Jeff Davis
Thursday, October 18, 2012   

Welcome to Louisiana Recipes

I am always honored when asked to judge a culinary competition; I know my way around the kitchen and have a well-developed palate and an open mind. But judging competitions can have drawbacks. The most obvious is that some people simply cannot cook. The second most obvious is that some simply do not care. During one competition I witnessed a group of grinning, drunk men stirring giant bags of frozen vegetables and a five pound bag of flour into a vat of boiling water seasoned with crab boil. They called this mess "gumbo" and later admitted to having joined in the competition so they could hang and drink with their buddies all day long. When the drunken cooks' creation came up for sampling at the judges' table we still had to rank it. It was enough to gag a maggot, but they were having fun.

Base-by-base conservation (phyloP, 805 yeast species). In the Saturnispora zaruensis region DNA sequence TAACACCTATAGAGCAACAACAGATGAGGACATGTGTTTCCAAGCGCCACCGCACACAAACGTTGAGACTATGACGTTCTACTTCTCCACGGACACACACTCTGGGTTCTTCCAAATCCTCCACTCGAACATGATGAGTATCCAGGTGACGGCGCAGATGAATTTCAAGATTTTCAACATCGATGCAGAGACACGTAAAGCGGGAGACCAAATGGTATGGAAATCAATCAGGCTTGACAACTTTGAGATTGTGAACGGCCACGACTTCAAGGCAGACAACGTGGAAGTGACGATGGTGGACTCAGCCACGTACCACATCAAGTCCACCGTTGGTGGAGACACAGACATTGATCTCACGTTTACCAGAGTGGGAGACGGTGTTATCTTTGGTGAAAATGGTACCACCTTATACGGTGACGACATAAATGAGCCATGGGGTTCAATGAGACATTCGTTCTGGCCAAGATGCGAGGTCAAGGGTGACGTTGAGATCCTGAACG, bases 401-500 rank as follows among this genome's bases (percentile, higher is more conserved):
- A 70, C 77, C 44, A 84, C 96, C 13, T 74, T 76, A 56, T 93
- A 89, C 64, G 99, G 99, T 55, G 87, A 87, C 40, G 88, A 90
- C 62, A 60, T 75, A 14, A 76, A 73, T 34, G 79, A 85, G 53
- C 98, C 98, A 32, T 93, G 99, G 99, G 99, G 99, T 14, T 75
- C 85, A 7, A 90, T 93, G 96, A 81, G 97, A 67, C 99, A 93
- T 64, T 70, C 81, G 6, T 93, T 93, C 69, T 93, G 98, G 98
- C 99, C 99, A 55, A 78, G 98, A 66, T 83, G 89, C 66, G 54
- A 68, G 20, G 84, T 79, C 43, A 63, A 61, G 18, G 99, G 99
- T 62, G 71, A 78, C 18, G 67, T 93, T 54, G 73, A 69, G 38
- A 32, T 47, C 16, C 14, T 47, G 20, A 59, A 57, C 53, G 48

Yet another judges' woe comes when the grub is too good and there are a zillion entries and you end up feeling as though you need your stomach pumped from eating too much. I learned to stop after the smallest taste after sampling 23 chicken and sausage gumbos last autumn for a competition in Henderson. I laid in the back seat groaning in misery while my friends drove me back to New Orleans.